Doug: That’s a very good point. And something else that speaks well for Argentina as opposed to Uruguay. The Argentines really don’t trust their police, their military, their politicians or the state in general. While the Uruguayans have a culture of thinking the state is their daddy. In addition to all that, it’s much easier to become an Argentine citizen than it is to become an Uruguayan citizen. It only takes two years of living there six months per year. In Uruguay it’s much more complicated. But they’re both good passports, with visa-free travel to around 145 countries.
There’s so much more to be said about all these countries in Latin America. I feel a bit chagrined summing them up in a few sentences each. But I’m sure we’ll go into a lot more detail in the future about the other 200 countries on this planet. And spot more than a few ways to profit from what’s going on…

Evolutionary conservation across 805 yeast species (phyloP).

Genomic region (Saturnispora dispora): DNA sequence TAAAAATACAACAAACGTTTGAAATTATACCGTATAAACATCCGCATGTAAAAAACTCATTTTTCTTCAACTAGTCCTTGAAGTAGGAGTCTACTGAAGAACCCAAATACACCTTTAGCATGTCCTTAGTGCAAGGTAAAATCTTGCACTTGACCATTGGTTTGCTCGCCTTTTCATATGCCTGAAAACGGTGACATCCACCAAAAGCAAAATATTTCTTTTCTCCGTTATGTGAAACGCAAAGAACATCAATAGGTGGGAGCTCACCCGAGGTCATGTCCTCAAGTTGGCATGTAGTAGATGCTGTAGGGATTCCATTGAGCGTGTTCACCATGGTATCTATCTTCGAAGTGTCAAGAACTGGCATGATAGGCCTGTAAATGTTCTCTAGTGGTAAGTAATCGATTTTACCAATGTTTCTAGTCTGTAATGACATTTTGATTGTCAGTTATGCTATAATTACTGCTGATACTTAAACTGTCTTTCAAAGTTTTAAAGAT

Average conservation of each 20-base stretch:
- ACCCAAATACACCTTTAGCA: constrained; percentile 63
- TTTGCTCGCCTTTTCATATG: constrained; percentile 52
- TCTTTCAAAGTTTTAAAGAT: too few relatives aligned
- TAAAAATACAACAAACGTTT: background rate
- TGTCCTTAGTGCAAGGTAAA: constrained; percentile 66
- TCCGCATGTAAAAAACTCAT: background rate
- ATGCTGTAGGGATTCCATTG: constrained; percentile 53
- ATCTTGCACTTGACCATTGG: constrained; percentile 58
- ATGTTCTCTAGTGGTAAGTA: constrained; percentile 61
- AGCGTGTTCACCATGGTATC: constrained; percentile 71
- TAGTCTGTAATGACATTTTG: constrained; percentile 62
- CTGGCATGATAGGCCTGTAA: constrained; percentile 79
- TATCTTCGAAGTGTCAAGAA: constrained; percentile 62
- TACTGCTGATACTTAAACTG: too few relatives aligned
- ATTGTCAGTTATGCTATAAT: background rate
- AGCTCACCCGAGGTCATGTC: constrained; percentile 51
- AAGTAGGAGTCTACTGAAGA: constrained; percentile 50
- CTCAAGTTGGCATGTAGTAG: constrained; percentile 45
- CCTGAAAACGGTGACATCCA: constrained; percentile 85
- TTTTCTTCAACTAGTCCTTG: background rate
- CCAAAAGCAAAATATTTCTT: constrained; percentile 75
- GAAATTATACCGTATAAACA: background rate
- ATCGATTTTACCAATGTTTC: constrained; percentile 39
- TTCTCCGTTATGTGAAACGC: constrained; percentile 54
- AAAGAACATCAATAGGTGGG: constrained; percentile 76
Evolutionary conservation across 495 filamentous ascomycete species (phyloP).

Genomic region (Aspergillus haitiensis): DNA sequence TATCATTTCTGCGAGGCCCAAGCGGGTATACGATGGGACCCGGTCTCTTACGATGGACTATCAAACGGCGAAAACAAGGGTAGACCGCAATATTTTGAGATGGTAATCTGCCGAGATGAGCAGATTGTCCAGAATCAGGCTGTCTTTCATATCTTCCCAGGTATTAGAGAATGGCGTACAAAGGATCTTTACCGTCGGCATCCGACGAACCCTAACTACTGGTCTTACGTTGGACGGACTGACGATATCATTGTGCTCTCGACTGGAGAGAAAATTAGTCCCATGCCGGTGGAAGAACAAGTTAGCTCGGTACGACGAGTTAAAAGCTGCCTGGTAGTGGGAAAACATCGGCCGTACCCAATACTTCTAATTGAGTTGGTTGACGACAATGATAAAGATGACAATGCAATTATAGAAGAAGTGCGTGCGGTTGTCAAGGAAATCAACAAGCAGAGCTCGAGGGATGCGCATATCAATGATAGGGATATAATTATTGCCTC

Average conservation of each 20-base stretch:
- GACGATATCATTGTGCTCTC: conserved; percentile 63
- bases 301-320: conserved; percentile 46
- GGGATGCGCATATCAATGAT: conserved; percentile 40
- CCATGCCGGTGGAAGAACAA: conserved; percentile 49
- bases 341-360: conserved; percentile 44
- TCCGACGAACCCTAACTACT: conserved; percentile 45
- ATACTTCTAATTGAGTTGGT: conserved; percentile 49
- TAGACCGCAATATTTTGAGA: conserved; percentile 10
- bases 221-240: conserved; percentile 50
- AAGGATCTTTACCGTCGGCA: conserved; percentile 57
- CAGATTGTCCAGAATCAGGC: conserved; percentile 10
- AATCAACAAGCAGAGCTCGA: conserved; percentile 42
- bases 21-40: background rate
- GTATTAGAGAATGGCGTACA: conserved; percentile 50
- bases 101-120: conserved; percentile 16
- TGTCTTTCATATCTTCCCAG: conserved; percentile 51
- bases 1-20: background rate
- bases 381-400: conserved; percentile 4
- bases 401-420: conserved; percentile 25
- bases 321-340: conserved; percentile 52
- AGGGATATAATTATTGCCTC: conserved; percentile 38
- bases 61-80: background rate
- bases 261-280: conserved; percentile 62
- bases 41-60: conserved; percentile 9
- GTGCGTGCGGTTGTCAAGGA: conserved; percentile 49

Joel: I look forward to the conversation evolving over the coming weeks and months. Much to discuss. Thanks for taking the time today, Doug.
Doug: Good talking, Joel. ‘til next time.
Joel’s Note: One of the many pleasures in talking with Doug is that you know you can always count on a straight answer. No mealy-mouthed nonsense. No beating around the bush. And, certainly, no “political correctness.”
In life, as in investing, Doug has no problem going right to the heart of the matter. It’s no surprise, then, that in addition to being a true International Man, Doug also boasts one of the very best track records when it comes to investing. Whether it’s speculating on junior miners… getting out ahead of the pot bonanza, or making a mint on crypto currencies, Doug has been at the forefront of some of the biggest, most profitable trends in modern times.